The deal with a partner is to give unconditional support and encouragement.

Remember: your dreams, your prerogative.

How To Negotiate A Compromise In A Relationship

For determined and strong-willed people, the art of striking a compromise doesn’t come easily.

Think of it as a dance of diplomacy. The choreography really isn’t that hard; it just takes patience and mutual understanding to learn the steps.

At the outset, we mentioned that there were 2 Cs of equal importance in any relationship.

Well, this is where your communication skills will be put to the test, as you talk your way to a compromise.

Here are some pointers to help you along.

1. Agree to meet in the middle.

Even polar opposites can agree to some middle ground where there’s a will to do so.

If you’re going to share your lives, a flexible approach to finding a happy medium is the only way to sustain your relationship.

So, one of you is warm-blooded and favors a cooler ambient temperature at home. The other, though, isn’t happy unless the furnace is working overtime.

The solution: find a median temperature, even if one wears a sweater and the other a t-shirt.

2. Take it in turns.

The approach here is to do something one person’s way this time and the other person’s way the next time.

It’s easy enough to get started, but the tricky bit is keeping things even and making sure that each partner gets a fair crack of the whip.

Undoubtedly, there are different ways to approach pretty much anything, neither of which is intrinsically better than another.

Deferring to each other alternately makes perfect sense and will appeal to most people’s idea of fair play.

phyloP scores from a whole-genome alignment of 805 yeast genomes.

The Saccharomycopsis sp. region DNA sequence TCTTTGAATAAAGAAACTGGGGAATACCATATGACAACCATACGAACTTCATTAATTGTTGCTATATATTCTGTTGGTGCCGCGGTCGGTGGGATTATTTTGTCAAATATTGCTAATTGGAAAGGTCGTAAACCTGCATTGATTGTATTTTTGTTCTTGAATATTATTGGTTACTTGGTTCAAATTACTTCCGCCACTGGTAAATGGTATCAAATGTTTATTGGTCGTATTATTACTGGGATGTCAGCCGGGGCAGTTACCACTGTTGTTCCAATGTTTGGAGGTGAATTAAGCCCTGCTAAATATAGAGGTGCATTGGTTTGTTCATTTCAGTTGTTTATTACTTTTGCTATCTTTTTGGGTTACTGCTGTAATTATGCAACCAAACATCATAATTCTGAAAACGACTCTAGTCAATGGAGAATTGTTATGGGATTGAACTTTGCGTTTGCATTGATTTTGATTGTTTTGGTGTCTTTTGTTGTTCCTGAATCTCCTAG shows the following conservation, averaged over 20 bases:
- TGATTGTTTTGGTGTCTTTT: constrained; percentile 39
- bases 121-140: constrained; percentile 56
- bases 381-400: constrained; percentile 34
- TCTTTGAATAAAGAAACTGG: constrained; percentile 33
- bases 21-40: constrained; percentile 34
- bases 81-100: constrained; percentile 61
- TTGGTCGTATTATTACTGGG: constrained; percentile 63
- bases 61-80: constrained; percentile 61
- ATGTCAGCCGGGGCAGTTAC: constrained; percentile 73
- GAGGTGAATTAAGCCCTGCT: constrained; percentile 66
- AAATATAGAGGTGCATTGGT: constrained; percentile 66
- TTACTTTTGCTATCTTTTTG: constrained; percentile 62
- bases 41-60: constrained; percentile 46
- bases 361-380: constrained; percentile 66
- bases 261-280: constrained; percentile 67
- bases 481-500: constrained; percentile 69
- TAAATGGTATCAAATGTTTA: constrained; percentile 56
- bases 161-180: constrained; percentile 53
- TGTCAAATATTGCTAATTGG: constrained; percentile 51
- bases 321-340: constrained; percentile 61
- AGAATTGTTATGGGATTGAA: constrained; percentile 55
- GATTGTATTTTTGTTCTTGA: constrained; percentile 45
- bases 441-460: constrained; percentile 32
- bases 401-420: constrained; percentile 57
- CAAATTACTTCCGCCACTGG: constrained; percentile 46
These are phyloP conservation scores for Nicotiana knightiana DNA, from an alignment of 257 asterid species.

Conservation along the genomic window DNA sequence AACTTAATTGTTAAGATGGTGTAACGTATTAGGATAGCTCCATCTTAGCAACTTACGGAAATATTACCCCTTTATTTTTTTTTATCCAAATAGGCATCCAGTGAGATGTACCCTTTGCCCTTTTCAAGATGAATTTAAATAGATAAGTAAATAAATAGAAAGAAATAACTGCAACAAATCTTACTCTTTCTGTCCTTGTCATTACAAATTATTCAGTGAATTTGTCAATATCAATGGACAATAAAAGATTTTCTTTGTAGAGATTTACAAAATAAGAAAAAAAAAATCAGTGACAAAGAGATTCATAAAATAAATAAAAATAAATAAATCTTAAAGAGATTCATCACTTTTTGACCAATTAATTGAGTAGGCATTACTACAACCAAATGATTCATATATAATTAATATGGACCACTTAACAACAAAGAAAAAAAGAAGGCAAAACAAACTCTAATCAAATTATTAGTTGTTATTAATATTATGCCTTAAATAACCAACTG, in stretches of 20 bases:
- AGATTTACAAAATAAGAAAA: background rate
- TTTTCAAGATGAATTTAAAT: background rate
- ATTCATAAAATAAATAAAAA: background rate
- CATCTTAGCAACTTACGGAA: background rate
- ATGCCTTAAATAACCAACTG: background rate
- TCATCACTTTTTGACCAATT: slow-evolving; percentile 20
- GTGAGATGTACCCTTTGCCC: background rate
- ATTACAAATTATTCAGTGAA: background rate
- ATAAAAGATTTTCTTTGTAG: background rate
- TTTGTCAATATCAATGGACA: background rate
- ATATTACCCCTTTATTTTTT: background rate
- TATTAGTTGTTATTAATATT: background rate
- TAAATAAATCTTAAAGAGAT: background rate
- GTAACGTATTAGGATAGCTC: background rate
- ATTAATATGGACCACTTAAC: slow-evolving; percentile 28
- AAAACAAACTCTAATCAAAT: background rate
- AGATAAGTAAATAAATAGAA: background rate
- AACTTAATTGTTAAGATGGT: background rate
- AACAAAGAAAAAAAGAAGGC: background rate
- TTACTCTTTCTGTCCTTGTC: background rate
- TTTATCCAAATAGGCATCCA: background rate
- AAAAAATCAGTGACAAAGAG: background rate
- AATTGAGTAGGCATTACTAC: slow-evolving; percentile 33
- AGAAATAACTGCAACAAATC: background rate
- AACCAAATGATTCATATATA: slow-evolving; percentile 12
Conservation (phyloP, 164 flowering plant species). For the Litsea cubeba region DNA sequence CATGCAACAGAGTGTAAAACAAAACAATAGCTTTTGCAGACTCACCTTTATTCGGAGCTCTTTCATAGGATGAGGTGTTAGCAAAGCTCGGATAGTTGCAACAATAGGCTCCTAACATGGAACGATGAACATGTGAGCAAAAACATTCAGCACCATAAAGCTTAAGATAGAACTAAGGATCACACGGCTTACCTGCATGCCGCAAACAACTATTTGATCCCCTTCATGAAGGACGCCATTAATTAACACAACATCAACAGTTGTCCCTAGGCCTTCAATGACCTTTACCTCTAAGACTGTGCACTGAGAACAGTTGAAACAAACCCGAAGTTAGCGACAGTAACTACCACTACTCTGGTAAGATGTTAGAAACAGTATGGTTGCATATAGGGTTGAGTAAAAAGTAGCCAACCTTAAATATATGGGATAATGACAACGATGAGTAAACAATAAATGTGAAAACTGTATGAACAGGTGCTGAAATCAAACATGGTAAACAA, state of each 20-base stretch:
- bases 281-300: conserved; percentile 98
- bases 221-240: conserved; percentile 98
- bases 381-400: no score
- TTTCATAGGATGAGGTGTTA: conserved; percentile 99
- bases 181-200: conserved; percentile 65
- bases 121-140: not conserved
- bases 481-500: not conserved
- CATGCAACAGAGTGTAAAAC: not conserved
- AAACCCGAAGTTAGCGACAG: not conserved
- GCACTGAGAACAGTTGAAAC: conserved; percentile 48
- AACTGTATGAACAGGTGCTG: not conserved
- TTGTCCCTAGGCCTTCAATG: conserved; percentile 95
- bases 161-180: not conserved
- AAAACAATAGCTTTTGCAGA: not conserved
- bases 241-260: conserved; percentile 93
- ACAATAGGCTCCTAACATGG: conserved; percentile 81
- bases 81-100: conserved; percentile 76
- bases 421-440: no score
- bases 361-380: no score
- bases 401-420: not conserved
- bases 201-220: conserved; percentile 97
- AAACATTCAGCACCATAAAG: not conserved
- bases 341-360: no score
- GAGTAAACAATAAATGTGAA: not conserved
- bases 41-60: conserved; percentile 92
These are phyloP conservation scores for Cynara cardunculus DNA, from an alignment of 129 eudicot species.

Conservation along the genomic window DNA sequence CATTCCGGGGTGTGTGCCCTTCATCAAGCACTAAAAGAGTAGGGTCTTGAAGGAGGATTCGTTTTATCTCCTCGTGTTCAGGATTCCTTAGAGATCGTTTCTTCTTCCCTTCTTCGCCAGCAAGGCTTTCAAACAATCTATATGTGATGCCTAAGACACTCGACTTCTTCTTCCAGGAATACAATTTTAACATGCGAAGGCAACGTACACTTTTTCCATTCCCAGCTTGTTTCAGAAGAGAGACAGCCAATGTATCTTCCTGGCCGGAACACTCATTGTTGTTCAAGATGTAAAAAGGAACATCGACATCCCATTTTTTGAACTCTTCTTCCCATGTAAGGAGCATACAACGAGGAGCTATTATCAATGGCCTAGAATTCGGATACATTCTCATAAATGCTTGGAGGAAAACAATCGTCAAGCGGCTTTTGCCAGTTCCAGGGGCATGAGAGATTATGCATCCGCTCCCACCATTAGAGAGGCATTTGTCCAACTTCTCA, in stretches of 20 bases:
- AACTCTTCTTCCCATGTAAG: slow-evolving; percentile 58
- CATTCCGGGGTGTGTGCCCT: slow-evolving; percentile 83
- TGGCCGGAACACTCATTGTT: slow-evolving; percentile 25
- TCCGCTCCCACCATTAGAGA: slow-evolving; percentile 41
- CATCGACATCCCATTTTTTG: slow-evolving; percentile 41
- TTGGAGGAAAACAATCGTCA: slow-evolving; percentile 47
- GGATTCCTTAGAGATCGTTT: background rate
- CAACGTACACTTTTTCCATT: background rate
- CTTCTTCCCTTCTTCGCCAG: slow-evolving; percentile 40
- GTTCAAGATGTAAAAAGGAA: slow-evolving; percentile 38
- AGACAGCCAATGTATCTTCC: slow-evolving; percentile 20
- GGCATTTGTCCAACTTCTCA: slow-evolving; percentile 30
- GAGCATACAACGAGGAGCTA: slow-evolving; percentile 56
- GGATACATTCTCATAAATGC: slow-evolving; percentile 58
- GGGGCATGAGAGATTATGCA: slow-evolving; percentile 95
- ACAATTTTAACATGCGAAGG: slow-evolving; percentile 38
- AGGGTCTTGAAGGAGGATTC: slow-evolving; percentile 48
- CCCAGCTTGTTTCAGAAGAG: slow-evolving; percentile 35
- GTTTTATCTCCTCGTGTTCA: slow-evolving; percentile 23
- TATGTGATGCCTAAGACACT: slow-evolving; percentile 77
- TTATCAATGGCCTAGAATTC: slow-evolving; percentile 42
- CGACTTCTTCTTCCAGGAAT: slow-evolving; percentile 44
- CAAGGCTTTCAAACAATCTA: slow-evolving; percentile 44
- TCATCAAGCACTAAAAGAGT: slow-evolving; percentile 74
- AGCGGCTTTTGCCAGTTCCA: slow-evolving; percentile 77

3. Agree to the best of both.

This is the ultimate compromise, with each of you getting partial satisfaction as your wants/needs have been accommodated to some degree.  

When it comes down to it, the concept of a ‘partnership’ is all about equality, so finding a way to incorporate parts of each of your preferences into any decision will maintain harmony.

Even if your views on where to live, how to furnish your home, or where to spend vacations are apparently opposing, your well-honed communication skills should be able to settle on a solution which partially satisfies both.

4. Try one way first, but agree to give in gracefully if it doesn’t work out.

This approach allows a tentative shift in how you handle a particular situation, giving a chance to try a different solution.

Your partner is potentially more likely to accept this trial with pre-agreed assurances that things can revert to the original (and their preferred) method if unsuccessful.

It’s an ideal method of trying new ways to handle thorny situations like family finances or child discipline, where you propose a change of tack which you believe may prove to be more effective.

Your partner may not be convinced of the validity of your approach. However, the knowledge that it’s a potentially time-limited trial should give them the confidence to agree to the change.

They may find your way works better than they ever thought possible.

Still not sure when and how you should be willing to compromise? Chat online to a relationship expert from Relationship Hero who can help you figure things out. Simply click here to chat.

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About Author

Working as a freelance copywriter, Juliana is following a path well-trodden by her family, who seem to have 'wordsmithing' in their DNA. She'll turn her quill to anything from lifestyle and wellness articles to blog posts and SEO articles. All this is underpinned by a lifetime of travel, cultural exchange and her love of the richly expressive medium of the English language.